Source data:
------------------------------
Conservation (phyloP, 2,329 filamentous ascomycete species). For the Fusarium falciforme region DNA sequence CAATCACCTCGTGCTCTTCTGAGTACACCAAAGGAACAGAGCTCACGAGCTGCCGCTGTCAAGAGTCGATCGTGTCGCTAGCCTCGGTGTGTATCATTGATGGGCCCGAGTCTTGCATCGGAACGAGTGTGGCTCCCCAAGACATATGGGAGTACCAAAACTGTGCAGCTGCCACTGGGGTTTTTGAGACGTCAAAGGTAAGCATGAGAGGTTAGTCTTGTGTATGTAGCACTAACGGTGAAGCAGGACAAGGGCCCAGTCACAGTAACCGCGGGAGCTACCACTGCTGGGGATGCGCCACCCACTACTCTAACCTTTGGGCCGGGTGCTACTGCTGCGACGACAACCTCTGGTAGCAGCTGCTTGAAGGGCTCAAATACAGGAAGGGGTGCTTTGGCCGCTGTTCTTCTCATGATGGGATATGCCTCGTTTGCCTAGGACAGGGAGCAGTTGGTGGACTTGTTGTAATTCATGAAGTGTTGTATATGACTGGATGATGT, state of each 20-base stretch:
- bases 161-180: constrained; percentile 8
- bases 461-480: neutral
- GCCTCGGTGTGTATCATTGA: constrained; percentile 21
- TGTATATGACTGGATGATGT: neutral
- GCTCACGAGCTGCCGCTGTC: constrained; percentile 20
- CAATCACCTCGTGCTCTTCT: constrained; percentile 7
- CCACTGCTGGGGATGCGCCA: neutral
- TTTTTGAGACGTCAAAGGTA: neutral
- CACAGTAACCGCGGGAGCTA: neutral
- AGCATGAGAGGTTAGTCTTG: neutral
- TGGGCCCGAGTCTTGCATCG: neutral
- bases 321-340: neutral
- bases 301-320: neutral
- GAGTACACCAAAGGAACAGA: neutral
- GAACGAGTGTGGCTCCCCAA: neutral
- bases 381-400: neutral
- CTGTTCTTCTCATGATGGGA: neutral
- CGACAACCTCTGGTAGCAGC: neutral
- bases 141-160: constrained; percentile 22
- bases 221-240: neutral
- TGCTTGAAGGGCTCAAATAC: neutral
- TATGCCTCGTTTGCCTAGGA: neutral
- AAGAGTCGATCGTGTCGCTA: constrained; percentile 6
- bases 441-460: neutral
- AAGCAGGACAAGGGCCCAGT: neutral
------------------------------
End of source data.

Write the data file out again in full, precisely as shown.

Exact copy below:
Conservation (phyloP, 2,329 filamentous ascomycete species). For the Fusarium falciforme region DNA sequence CAATCACCTCGTGCTCTTCTGAGTACACCAAAGGAACAGAGCTCACGAGCTGCCGCTGTCAAGAGTCGATCGTGTCGCTAGCCTCGGTGTGTATCATTGATGGGCCCGAGTCTTGCATCGGAACGAGTGTGGCTCCCCAAGACATATGGGAGTACCAAAACTGTGCAGCTGCCACTGGGGTTTTTGAGACGTCAAAGGTAAGCATGAGAGGTTAGTCTTGTGTATGTAGCACTAACGGTGAAGCAGGACAAGGGCCCAGTCACAGTAACCGCGGGAGCTACCACTGCTGGGGATGCGCCACCCACTACTCTAACCTTTGGGCCGGGTGCTACTGCTGCGACGACAACCTCTGGTAGCAGCTGCTTGAAGGGCTCAAATACAGGAAGGGGTGCTTTGGCCGCTGTTCTTCTCATGATGGGATATGCCTCGTTTGCCTAGGACAGGGAGCAGTTGGTGGACTTGTTGTAATTCATGAAGTGTTGTATATGACTGGATGATGT, state of each 20-base stretch:
- bases 161-180: constrained; percentile 8
- bases 461-480: neutral
- GCCTCGGTGTGTATCATTGA: constrained; percentile 21
- TGTATATGACTGGATGATGT: neutral
- GCTCACGAGCTGCCGCTGTC: constrained; percentile 20
- CAATCACCTCGTGCTCTTCT: constrained; percentile 7
- CCACTGCTGGGGATGCGCCA: neutral
- TTTTTGAGACGTCAAAGGTA: neutral
- CACAGTAACCGCGGGAGCTA: neutral
- AGCATGAGAGGTTAGTCTTG: neutral
- TGGGCCCGAGTCTTGCATCG: neutral
- bases 321-340: neutral
- bases 301-320: neutral
- GAGTACACCAAAGGAACAGA: neutral
- GAACGAGTGTGGCTCCCCAA: neutral
- bases 381-400: neutral
- CTGTTCTTCTCATGATGGGA: neutral
- CGACAACCTCTGGTAGCAGC: neutral
- bases 141-160: constrained; percentile 22
- bases 221-240: neutral
- TGCTTGAAGGGCTCAAATAC: neutral
- TATGCCTCGTTTGCCTAGGA: neutral
- AAGAGTCGATCGTGTCGCTA: constrained; percentile 6
- bases 441-460: neutral
- AAGCAGGACAAGGGCCCAGT: neutral